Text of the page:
Wednesday, 23 September 2009

Good luck Skye, Frisa and Heather

Well, this is my last blog for the time being as I finish as the eagle hide lead ranger on Friday. The time has gone so quickly, and it has been such a privilege to watch Skye and Frisa from nest building through to fledging this year's chick. I feel I know them personally and will not be able to keep away for long. I have been working with and studying raptors for many years now, but I think this year has been one of the most rewarding jobs I have had, even taking into account the tragedy of losing Bracken. How many people get to work at the only White-tailed Sea Eagle viewing hide in the world, set in beautiful surroundings, and have the chance to share their enthusiasm with visitors to the hide?

All three eagles are still in the area and being seen regularly, and the hide will continue to open on Tuesdays and Wednesdays for the time being. The trips will be at 10 a.m. and 1 p.m. and will last two hours. Booking will continue to be through the Visit Scotland office in Craignure - the 'phone number is 01680 812556.

Skye, Frisa and Heather have had plenty of carrion to feed on recently, with a dead sheep on the hill, and now that the deer cull is in full swing there are grallochs to eat. Each year the deer stalkers, working with the Deer Commission, need to cull a certain number of red deer on the island. They begin by stalking the stags during the autumn, and move onto the hinds later in the year. The cull is necessary as too many deer would result in some of them starving to death. The elderly or weak deer are taken out, leaving fit and healthy beasts to carry on their line. After a successful stalk when the animal has been shot, the stalker removes the intestines (or gralloch) before taking the deer off the hill. The gralloch is left out for birds of prey to feed on, and often the sound of a gunshot at this time of year will attract a sea eagle to the area as the bird associates the noise with the possibility of food. If you are walking on the hill do look out for notices telling you that stalking is in progress in an area. Not only could you be putting yourself at risk, but you could also inadvertently ruin a stalk which may have taken hours to set up, quite apart from doing a sea eagle out of a meal!

During the winter months it is more difficult for all birds of prey to find food, and a gralloch could mean the difference between starvation or a full crop. For this year's young birds, if they can get through their first winter they stand a good chance of surviving so that they, too, can breed in the future.

Before I sign off I thought I would give you an update on Mull's sea eagle population - the ten pairs on the island managed to fledge ten chicks between them this year. If only Bracken had survived we would have had eleven which would have been a record for Mull! Across Scotland, the total UK population of 45 pairs of White-tailed Sea Eagles fledged 36 chicks. As the young birds from the East of Scotland releases begin to mature they will spread out and begin to breed with the West coast birds - we have already had three of the Tayside birds on Mull! There are also plans to release Sea Eagle chicks into Norfolk and Wales, so one day we may see them back across the countryside where they used to be seen regularly before they were persecuted to extinction.

One of the greatest success stories for Mull's sea eagles this year concerns our oldest pair. These birds were part of the original release scheme on Rum in the 1970s and 1980s. The female is now 30 years old, and the male 28. They have been breeding on the island for many years and have reared over 30 chicks. Last year they were disturbed at the nest by a greedy photographer who wanted the ultimate photograph. The female had only started incubating her eggs on the previous day, and the sight of the photographer under her nest was more than enough to cause her to fly off. Although the photographer was arrested, having been spotted by one of the volunteers who watch our sea eagle nests for 24 hours a day during the breeding season, the bird was off the nest for around 90 minutes - long enough for the eggs to chill on a cold March day. Of course the bird returned to her nest and continued to incubate the useless eggs for 46 days (the normal incubation time is 38 days). It was heartbreaking for those of us watching her. But for once the story has a happy ending. This year the pair built a new nest in a very inaccessible place and managed to rear and fledge two healthy chicks. This would have been amazing for most sea eagles, but for a pair of birds already considered beyond their breeding age, it was nothing short of a miracle. And the photographer? He was arrested, charged with reckless disturbance, fined £600 and had all his photographs and camera equipment confiscated. Hopefully the resultant publicity will have put off other people tempted to try to get that little bit closer than anyone else.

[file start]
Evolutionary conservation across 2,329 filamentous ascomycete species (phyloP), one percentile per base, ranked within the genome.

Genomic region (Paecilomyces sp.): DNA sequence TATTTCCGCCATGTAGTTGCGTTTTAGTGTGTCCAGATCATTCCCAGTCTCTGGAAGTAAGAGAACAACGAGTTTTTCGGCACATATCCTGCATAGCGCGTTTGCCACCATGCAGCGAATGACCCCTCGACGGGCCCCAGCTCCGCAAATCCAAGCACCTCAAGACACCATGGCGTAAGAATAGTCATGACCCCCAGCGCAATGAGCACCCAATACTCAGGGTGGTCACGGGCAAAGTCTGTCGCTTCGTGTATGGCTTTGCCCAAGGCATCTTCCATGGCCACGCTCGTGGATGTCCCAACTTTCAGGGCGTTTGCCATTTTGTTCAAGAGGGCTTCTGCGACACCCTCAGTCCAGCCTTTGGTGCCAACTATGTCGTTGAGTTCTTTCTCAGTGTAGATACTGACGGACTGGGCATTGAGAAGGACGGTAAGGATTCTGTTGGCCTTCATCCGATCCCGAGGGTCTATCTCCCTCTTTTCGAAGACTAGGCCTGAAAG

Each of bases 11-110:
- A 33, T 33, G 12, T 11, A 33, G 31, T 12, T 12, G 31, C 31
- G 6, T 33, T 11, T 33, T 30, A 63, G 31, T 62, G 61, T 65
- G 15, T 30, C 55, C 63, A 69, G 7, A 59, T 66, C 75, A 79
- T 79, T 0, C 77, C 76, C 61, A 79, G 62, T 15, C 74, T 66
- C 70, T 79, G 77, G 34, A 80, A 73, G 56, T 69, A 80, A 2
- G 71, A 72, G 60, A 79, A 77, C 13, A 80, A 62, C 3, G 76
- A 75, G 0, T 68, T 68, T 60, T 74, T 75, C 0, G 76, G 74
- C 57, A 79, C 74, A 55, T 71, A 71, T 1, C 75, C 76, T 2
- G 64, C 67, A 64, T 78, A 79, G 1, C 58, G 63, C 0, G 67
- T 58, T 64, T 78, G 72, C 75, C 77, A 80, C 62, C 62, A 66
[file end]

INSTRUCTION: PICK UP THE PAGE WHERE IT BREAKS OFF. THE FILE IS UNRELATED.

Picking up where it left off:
So thank you for reading this blog; if you visited the eagle hide it was a pleasure to meet you, and if you didn't please try to come next year - I can promise you an amazing experience.
Goodbye for now,
Sea Eagle photograph copyright Iain Erskine, Stalking photograph copyright Steve Irvine

Friday, 18 September 2009

Playing Hard to Get?

This week the Sea Eagles have really made us work hard. As Heather, their chick, gets braver they are all venturing further afield, although they always come back to the loch to roost. We have been arriving at the hide earlier each day so that we can locate at least one of the birds before we collect our visitors.

Today was the most unusual roost of all. We had driven right along the loch to try to find them, prepared to lead a small convoy of visitors to spot the birds. We drew a complete blank. They weren't at any of their favourite roosts, nor did we see them flying or indulging in one of their favourite pastimes of drinking and bathing at the edge of the loch. We set up our screen and DVD player (powered by solar panels - thank goodness it has been sunny recently) so that we could at least show our visitors some footage of the eagles, and set off to collect them and escort them to the hide.

On the way we stopped at the top of the hill (the only place we can get a 'phone signal) to call in to the booking office and check if we had any more bookings for the trip. Whilst my colleague, Debby, was making the call I noticed a number of Ravens and Hooded Crows circling and diving right on the horizon. I grabbed my binoculars and scanned the hill. There was certainly plenty of activity from the Ravens and Crows, as well several stags right on the horizon and more lower down on the hill. As I scanned lower down the hill, looking for some carrion that might have attracted the birds, something caught my eye. There, at the top of one of the Sitka Spruces, were our two adult eagles, quite happily perched one above the other. This pair have such a firm bond, and most of the time when we see them perched together they are in the same tree, sometimes on the same branch.